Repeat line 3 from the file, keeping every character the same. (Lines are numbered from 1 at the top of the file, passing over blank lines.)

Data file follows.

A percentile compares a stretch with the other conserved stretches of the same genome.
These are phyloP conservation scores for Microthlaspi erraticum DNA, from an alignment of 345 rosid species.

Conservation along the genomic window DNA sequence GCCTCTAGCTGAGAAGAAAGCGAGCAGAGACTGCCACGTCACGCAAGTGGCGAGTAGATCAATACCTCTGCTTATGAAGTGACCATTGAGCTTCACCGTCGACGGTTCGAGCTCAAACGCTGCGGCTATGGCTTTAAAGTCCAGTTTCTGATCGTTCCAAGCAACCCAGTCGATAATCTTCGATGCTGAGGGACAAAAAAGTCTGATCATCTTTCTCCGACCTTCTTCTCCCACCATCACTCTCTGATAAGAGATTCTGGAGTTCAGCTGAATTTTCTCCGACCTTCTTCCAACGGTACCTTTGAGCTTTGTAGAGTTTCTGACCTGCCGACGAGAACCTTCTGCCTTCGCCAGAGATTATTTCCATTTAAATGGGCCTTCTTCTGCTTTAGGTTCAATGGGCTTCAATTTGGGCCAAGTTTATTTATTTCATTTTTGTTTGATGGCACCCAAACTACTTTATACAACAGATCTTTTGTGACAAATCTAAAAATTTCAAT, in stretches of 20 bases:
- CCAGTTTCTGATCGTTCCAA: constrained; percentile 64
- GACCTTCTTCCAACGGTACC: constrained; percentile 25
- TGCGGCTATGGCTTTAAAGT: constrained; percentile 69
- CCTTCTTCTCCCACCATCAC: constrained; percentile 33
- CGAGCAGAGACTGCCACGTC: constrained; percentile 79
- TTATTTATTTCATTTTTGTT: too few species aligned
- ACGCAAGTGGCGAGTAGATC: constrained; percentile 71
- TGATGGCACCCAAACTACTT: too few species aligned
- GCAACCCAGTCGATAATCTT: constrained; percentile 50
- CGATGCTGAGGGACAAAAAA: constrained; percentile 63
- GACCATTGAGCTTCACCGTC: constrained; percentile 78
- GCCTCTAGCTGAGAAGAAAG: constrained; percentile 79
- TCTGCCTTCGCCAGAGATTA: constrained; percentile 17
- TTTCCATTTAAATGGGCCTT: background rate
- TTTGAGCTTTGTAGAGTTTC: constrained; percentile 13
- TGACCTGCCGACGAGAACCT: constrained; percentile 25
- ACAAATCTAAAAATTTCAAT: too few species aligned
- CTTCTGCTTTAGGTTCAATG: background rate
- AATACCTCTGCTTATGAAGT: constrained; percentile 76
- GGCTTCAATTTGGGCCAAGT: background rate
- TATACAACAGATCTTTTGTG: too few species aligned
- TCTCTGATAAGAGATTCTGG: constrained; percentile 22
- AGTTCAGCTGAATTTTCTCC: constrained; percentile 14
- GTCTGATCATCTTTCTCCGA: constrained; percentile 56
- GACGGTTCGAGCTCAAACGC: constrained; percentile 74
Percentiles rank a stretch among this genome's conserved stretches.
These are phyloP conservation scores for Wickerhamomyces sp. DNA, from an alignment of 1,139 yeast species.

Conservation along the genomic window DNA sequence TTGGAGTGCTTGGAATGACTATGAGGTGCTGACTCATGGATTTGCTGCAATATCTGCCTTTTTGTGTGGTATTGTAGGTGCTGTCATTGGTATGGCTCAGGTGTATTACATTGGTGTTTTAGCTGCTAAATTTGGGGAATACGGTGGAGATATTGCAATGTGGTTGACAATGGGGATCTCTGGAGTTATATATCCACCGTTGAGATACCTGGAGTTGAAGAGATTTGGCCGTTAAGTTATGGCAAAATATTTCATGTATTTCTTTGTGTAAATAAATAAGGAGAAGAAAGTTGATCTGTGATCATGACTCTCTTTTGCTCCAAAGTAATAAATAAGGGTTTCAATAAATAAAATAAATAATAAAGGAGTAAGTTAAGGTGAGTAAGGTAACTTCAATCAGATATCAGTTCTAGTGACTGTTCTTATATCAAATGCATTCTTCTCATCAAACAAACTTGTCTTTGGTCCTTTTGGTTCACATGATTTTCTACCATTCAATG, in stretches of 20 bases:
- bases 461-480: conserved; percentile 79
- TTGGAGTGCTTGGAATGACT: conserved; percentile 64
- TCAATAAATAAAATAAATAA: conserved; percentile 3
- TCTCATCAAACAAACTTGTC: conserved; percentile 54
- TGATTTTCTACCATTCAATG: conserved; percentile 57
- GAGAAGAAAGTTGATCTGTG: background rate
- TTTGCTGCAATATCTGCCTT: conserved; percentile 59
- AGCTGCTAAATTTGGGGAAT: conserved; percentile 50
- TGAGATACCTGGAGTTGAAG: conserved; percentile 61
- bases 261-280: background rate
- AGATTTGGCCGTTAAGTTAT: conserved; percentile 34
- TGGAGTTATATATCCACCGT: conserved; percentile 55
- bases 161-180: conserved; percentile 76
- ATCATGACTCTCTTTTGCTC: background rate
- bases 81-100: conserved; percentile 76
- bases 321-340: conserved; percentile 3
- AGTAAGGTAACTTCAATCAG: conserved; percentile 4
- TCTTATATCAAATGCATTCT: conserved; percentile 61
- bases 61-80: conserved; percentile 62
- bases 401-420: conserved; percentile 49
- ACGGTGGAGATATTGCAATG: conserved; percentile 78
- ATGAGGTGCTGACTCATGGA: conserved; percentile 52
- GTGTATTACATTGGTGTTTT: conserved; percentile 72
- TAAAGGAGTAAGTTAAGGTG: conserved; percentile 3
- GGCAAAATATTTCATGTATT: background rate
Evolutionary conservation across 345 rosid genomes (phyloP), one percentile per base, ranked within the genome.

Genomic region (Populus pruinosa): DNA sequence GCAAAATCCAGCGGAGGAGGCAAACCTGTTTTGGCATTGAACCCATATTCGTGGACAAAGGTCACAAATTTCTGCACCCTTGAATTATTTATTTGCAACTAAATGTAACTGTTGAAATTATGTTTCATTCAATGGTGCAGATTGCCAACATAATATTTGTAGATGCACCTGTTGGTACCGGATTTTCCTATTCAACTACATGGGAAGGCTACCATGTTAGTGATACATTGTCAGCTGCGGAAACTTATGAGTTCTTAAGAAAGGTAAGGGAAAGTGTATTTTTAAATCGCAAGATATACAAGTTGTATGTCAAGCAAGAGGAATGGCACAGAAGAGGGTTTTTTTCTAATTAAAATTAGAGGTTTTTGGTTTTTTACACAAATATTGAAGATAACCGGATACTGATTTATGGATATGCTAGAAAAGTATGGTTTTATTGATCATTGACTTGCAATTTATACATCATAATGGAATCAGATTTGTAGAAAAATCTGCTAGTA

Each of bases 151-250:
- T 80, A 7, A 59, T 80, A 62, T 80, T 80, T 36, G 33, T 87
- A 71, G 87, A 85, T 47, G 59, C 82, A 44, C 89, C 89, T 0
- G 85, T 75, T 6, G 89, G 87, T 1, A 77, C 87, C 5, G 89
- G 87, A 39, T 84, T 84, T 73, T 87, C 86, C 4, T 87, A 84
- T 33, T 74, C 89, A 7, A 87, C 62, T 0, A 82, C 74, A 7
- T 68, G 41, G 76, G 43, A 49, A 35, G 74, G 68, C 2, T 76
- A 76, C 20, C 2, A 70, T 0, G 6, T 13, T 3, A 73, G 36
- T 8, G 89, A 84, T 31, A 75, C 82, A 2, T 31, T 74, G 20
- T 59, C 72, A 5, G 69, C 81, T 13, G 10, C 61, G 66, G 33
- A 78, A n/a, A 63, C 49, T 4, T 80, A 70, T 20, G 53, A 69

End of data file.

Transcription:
Conservation along the genomic window DNA sequence GCCTCTAGCTGAGAAGAAAGCGAGCAGAGACTGCCACGTCACGCAAGTGGCGAGTAGATCAATACCTCTGCTTATGAAGTGACCATTGAGCTTCACCGTCGACGGTTCGAGCTCAAACGCTGCGGCTATGGCTTTAAAGTCCAGTTTCTGATCGTTCCAAGCAACCCAGTCGATAATCTTCGATGCTGAGGGACAAAAAAGTCTGATCATCTTTCTCCGACCTTCTTCTCCCACCATCACTCTCTGATAAGAGATTCTGGAGTTCAGCTGAATTTTCTCCGACCTTCTTCCAACGGTACCTTTGAGCTTTGTAGAGTTTCTGACCTGCCGACGAGAACCTTCTGCCTTCGCCAGAGATTATTTCCATTTAAATGGGCCTTCTTCTGCTTTAGGTTCAATGGGCTTCAATTTGGGCCAAGTTTATTTATTTCATTTTTGTTTGATGGCACCCAAACTACTTTATACAACAGATCTTTTGTGACAAATCTAAAAATTTCAAT, in stretches of 20 bases: